Once you let mama in, there’s no turning back. The poltergeist will feed your kids and chase away your dust mites. She’ll berate your husband for his vices and inspire new ones. Her evening cackles will travel through the pipes, making it difficult for the upstairs neighbour to bathe her baby. But she’s a nice lady with droopy eyes and twitchy fingers who won’t complain. Not like the downstairs neighbour, who mumbles curses under his breath every time he catches you smoking in the compound.
You’re a child again, waiting for your first kiss and dreading your first period. There’s paint on your face and you’ve chosen the wrong dress again. Mama will call you at work, every day, afraid you’ll forget your way home. All bed time stories will end with the same lesson — you don’t know better.
If you don’t pace yourself, you’ll unravel by the second grocery run of the day. Rainbow cars will race past, like flashes of light. The weight off your back isn’t God having mercy on your soul. The boxes fallen off a crazed taxi are your limbs, the cherry bus is dragging away your stomach. Your voice is stuck in the many potholes that have infected the road. You’re just a pair of eyes, watching the stray dog urinate at the spot you were standing in. If you don’t pace yourself, you never existed.
The poltergeist camouflages well. Never ignore the goosebumps on your arms or the sudden chill down your spine. Mama is in the walls, behind the curtains, in your bed. In the moonlit kitchen, a silhouette shimmers, quietly demanding penance for past sins — lost youth, punctured dreams, the husband you drove away, the life you snatched. The white flag above your head is ignored. You reek of gluttony. Daylight dissolves the house in dreams. Nights slap you awake.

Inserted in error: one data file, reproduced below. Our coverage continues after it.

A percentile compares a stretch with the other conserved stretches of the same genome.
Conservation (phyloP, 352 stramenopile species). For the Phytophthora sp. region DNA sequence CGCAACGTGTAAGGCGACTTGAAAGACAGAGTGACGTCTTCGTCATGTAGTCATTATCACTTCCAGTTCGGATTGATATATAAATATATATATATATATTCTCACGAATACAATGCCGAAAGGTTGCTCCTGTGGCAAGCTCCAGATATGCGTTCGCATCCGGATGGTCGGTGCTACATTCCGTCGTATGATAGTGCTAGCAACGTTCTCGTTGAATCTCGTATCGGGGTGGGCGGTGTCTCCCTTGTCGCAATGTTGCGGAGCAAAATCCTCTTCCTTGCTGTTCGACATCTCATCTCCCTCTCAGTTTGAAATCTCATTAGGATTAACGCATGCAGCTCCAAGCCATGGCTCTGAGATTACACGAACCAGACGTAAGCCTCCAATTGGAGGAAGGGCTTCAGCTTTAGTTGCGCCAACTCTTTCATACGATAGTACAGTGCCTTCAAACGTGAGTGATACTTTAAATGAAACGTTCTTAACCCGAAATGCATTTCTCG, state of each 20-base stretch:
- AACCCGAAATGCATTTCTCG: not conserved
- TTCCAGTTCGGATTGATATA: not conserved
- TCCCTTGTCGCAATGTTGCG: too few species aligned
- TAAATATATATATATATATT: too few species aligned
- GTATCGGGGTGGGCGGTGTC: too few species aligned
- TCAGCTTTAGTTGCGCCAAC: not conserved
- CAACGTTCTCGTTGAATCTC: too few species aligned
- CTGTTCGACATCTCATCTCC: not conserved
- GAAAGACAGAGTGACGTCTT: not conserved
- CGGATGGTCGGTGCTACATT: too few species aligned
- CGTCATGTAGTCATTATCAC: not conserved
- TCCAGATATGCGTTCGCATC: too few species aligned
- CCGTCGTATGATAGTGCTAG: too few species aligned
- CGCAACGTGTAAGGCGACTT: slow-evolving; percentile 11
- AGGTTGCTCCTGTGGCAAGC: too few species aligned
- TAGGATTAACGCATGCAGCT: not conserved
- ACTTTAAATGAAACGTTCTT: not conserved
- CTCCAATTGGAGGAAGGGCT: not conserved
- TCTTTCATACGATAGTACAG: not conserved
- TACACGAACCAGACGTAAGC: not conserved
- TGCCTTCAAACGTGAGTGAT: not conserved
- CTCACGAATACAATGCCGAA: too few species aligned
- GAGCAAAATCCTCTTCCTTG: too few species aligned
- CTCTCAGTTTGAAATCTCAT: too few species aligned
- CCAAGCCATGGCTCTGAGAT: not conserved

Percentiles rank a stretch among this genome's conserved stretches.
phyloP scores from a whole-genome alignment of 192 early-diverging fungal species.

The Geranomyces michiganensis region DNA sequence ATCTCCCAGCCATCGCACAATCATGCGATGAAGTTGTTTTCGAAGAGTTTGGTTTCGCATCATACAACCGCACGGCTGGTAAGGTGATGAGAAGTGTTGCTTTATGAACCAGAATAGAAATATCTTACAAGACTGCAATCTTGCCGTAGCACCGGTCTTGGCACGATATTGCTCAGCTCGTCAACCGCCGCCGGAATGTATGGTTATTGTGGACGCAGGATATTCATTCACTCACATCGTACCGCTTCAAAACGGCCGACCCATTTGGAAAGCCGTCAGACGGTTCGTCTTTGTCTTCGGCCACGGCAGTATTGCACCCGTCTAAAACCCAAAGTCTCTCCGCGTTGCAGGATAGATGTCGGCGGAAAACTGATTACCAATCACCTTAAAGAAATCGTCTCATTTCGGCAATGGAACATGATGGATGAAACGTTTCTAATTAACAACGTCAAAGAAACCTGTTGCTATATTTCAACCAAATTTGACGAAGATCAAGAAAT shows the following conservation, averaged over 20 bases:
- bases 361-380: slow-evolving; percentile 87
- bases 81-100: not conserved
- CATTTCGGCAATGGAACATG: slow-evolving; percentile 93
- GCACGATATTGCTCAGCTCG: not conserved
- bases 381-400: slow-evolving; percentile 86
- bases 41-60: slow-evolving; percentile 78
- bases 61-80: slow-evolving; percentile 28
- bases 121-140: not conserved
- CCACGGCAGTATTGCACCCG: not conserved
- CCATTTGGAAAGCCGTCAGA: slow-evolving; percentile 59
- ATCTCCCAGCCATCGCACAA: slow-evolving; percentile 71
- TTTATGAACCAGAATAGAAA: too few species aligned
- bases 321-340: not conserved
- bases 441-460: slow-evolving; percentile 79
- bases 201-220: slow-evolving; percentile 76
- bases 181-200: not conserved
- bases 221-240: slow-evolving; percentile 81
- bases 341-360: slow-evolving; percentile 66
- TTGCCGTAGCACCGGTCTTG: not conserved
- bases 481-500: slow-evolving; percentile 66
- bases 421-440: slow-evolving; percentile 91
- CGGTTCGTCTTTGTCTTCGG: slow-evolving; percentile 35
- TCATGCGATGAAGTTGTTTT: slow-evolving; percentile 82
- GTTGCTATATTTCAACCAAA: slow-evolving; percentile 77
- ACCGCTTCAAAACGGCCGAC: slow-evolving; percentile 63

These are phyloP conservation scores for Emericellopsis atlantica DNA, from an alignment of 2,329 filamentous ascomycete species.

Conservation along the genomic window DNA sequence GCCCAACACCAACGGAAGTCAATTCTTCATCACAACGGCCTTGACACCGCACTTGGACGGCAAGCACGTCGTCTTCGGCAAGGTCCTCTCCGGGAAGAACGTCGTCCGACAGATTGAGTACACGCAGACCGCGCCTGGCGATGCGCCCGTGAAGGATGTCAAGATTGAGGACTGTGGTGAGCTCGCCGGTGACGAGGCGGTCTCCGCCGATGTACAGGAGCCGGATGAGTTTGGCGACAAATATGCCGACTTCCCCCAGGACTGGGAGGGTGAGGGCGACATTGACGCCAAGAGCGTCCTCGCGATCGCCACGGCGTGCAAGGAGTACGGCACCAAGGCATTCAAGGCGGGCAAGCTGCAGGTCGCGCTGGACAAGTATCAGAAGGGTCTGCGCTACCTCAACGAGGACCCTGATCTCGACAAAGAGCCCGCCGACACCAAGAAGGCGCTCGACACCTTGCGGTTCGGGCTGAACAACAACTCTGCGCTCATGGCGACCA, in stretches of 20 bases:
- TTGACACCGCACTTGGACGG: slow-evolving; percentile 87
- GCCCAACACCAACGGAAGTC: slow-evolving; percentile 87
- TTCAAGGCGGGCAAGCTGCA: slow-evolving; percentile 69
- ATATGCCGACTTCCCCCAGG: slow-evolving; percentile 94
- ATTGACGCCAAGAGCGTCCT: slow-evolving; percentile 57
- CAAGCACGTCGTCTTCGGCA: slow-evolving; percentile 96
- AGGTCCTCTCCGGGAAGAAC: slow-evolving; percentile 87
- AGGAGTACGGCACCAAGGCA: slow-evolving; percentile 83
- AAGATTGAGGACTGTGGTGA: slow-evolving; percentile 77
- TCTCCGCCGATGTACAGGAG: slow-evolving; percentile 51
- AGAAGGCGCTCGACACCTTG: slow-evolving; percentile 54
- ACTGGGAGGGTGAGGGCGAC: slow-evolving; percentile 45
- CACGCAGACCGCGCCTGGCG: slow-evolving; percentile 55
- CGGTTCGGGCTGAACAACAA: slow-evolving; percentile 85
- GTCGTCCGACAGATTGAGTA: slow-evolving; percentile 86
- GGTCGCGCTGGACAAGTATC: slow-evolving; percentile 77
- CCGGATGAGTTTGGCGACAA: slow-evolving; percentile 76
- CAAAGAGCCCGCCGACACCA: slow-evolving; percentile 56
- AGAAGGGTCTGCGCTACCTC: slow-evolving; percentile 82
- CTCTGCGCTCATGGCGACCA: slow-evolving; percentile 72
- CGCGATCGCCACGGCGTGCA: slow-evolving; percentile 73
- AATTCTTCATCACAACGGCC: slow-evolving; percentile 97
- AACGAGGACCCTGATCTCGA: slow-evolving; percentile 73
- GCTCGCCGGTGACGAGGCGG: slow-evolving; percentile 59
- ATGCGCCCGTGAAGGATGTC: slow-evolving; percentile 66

Once you didn’t let mama in. She squatted on the roadside, begging for money. In her makeshift office outside the temple, she unveiled the destiny of lost souls by the lines on their palm. She carried a pile of brooms on her head, guaranteeing passersby that the bristles will last longer than their children. Sometimes, she sang for food; the restaurant owners shunning her filthy maxi and chiseled flesh. Like mud stuck to the back of your shoes, she’ll follow you wherever you go until you take her home.
Outside, they know when the poltergeist visits. They watch the clothesline heavy with the day’s laundry. The whites hung together, a large shirt pinned first with a tiny handkerchief ending the procession. It reminds them of ducklings blindly waddling behind their mother. It scares them away.
You cannot exorcise this ghost. One morning you’ll wake up to find her gone, as suddenly as she had come, off to haunt another home.
M.S. lives in India. Her work has been published here and there online. She’d like you to remember her with a smile if you do find any of it.